Krispy Kreme Doughnuts Inc. reported Thursday a 4.3 percent decrease in
net income to $4.7 million in its second quarter of fiscal 2014, which ended
Revenue was up 10.4 percent during the quarter to $112.7 million, while company same-store sales rose 10 percent -- the 19th consecutive quarterly increase.
The profit was down in part because the company took a $1 million charge related to refinancing credit loans during the quarter, as well as retiring the remaining balance on a $22 million term loan.
The company took a non-cash charge of $685,000 to reduce the carrying value of deferred income tax assets. The reduction was a ripple effect from the N.C. General Assembly's recent approval of lower corporate income tax rates. Another factor was a $600,000 increase in its provision for income taxes to nearly $4.6 million.
Most analysts do not include one-time gains and charges in their quarterly earnings estimates.
Those caveats, however, did not seem to ease investor concerns about the overall decline in profit.
The earnings report was released after the stock market closed Thursday. After closing up 99 cents to $23.23, the share price fell 13 percent, or by $3.01, in after-hours trading after the quarterly report was released. Afterhours trading can foreshadow how investors will respond to a company's financial report in early normal trading the next day.
James Morgan, Krispy Kreme's top executive, called the revenue performance "outstanding that exceeded our expectations."
"Our dramatic same-store sales gain was driven primarily through higher traffic counts, as customers found more reasons to treat themselves to our unique products."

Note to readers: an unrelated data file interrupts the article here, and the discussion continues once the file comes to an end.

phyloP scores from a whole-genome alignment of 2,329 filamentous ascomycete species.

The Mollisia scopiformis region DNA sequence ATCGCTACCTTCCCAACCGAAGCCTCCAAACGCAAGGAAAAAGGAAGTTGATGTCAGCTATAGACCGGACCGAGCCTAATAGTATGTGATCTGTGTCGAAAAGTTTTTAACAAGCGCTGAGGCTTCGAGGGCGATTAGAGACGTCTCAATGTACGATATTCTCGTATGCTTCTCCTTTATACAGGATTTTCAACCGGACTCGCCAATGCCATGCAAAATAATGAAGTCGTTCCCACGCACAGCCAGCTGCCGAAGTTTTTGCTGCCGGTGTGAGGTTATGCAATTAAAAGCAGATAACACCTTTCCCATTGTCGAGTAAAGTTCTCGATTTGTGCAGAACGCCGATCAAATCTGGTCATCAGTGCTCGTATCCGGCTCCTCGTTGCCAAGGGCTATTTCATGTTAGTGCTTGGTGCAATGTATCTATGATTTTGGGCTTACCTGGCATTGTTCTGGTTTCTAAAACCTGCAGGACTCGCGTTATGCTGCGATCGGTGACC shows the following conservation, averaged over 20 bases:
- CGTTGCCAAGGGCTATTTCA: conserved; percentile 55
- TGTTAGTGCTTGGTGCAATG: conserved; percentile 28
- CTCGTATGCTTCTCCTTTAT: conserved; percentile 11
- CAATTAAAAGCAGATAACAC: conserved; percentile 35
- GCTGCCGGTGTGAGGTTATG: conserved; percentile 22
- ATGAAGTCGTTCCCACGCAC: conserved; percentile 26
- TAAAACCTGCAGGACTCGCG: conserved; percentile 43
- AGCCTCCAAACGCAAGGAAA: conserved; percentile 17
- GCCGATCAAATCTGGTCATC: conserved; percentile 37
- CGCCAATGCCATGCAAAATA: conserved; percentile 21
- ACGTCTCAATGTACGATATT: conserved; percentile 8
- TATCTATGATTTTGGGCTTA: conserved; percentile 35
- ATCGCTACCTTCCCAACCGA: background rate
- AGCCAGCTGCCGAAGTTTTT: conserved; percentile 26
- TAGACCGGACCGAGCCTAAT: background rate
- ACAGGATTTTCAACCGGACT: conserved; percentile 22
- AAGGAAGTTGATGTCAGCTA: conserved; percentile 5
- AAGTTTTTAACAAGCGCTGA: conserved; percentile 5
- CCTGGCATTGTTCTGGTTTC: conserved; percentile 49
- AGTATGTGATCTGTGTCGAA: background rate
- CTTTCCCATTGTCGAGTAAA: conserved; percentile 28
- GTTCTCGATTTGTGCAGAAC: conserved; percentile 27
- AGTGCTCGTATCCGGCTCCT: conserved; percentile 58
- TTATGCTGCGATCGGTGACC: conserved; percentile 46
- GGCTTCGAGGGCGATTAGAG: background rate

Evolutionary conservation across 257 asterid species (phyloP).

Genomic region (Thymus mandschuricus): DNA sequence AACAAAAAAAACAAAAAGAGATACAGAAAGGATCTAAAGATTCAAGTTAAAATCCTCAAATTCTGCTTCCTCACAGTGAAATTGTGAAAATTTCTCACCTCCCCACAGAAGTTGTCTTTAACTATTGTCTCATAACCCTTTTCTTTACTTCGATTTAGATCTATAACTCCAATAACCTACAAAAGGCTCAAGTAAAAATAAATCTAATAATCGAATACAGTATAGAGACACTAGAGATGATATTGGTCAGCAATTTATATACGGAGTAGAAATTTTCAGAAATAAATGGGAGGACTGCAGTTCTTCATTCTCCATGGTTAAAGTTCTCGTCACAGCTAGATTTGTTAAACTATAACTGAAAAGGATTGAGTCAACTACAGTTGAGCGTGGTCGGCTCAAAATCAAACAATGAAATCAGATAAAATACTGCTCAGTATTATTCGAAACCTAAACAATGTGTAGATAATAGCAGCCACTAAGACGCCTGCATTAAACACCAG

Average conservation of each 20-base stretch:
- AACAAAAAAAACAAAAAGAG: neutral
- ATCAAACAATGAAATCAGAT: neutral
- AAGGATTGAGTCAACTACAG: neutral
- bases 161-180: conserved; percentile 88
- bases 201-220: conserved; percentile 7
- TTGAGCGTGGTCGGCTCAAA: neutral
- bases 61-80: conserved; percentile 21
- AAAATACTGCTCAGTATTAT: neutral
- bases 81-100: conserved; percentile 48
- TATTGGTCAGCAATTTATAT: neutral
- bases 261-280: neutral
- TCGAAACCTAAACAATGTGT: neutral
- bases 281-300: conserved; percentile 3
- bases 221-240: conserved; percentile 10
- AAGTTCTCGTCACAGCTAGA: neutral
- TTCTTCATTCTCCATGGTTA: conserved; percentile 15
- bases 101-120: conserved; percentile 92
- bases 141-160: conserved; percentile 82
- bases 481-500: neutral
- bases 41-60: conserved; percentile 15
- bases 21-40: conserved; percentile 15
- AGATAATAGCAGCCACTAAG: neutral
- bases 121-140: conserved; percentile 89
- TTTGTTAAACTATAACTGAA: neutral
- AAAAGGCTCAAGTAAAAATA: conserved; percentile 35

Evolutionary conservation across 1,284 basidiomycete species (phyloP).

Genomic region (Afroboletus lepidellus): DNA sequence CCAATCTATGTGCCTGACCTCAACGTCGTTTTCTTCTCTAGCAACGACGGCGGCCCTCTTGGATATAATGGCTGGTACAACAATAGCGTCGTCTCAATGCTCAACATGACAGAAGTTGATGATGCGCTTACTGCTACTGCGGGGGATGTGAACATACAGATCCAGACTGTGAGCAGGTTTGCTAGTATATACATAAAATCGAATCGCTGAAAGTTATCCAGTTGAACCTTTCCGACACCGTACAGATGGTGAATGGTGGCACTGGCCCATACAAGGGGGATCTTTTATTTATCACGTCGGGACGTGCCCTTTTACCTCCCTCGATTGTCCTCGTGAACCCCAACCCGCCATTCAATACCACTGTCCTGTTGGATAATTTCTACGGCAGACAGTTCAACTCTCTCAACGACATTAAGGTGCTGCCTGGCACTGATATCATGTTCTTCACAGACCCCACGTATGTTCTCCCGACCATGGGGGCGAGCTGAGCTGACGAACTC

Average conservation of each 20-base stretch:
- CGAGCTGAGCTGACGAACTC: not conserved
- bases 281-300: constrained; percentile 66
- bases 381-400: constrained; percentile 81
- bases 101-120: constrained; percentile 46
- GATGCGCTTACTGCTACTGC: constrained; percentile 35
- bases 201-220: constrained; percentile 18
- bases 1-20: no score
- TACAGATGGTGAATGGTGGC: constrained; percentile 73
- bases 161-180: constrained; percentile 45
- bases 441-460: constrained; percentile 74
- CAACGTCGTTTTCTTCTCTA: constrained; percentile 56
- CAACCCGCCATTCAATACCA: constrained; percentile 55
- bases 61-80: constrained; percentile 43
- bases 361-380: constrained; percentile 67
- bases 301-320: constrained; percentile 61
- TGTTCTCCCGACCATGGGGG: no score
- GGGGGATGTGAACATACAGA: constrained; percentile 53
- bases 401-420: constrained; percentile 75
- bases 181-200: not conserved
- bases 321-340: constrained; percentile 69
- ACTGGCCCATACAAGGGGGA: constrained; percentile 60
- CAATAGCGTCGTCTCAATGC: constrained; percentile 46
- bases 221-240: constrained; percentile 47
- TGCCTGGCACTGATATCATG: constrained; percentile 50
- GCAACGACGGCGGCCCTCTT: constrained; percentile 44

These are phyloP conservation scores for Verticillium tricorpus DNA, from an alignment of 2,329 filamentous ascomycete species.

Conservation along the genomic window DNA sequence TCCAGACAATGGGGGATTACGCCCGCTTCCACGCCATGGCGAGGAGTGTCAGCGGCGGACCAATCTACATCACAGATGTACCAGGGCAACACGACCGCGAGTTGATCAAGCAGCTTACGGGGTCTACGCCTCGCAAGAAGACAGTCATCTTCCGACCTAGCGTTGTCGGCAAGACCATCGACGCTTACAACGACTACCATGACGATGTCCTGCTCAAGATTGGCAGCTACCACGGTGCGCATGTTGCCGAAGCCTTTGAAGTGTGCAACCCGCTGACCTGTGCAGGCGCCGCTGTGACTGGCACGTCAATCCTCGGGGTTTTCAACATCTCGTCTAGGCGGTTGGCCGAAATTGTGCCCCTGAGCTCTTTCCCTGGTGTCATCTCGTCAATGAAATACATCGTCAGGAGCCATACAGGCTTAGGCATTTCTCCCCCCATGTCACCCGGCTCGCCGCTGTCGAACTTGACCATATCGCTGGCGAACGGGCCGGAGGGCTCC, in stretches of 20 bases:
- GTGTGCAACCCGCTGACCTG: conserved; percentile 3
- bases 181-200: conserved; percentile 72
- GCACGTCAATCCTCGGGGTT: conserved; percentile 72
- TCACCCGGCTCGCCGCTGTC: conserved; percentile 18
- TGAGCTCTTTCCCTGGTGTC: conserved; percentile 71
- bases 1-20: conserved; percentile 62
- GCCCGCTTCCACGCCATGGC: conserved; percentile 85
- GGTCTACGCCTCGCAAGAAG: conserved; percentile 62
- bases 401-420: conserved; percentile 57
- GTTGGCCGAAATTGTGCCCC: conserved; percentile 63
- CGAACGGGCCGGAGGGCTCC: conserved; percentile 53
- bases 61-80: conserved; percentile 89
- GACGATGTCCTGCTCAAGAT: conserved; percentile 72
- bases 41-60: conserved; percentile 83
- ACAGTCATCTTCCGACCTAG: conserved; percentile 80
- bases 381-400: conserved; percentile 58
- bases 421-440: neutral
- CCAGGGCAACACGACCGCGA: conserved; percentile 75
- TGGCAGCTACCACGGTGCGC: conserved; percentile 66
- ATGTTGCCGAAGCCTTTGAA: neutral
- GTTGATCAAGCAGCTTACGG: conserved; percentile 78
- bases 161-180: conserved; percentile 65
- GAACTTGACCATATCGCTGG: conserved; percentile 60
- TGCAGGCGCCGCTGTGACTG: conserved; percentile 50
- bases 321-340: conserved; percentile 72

Krispy Kreme said company stores' sales of $75.7 million were driven principally by higher traffic volume, with higher pricing a smaller factor. International franchise revenues rose 4.8 percent to $6.1 million.
"Fiscal 2014 is proving to be an exciting year for our business, and we continue to forecast year-over-year growth in adjusted earnings per share approaching or exceeding 30 percent," Morgan said.
The company reaffirmed its adjusted net-income outlook from a range of $37 million to $40 million to a range of $42 million to $45 million, as well as its adjusted earnings forecast from 53 to 57 cents to 59 to 63 cents.
"Attaining the high end of our forecasted earnings guidance appears increasingly achievable," Morgan said.
Morgan said the company ended its second quarter with more than $60 million in cash "and basically no debt, and reduced our interest expense going forward."
Dan Caplinger, an analyst with The Motley Fool, said Krispy Kreme earnings, "though growing, are high enough to make value investors worried about whether the company's shares are getting ahead of its fundamentals."
"Years ago, many investors wrote off Krispy Kreme as a dead fad stock. Yet the company bounced back from its troubles, rediscovering its core offerings and seeking to get itself back on a growth track. Krispy Kreme's gains have come from growth that has consistently outpaced investor expectations."
Caplinger said he questioned the company's decision "in the face of a soaring stock" to launch a $50 million share-repurchase program in July. "With shares fetching almost 30 times forward earnings, some skeptical investors think the company is throwing away good money on an overpriced stock," he said.
However, Caplinger said that if the company can show growth not only in doughnut sales but in other parts of its menu, it "could easily see earnings rise much further in the years ahead."
(c)2013 Winston-Salem Journal (Winston Salem, N.C.)
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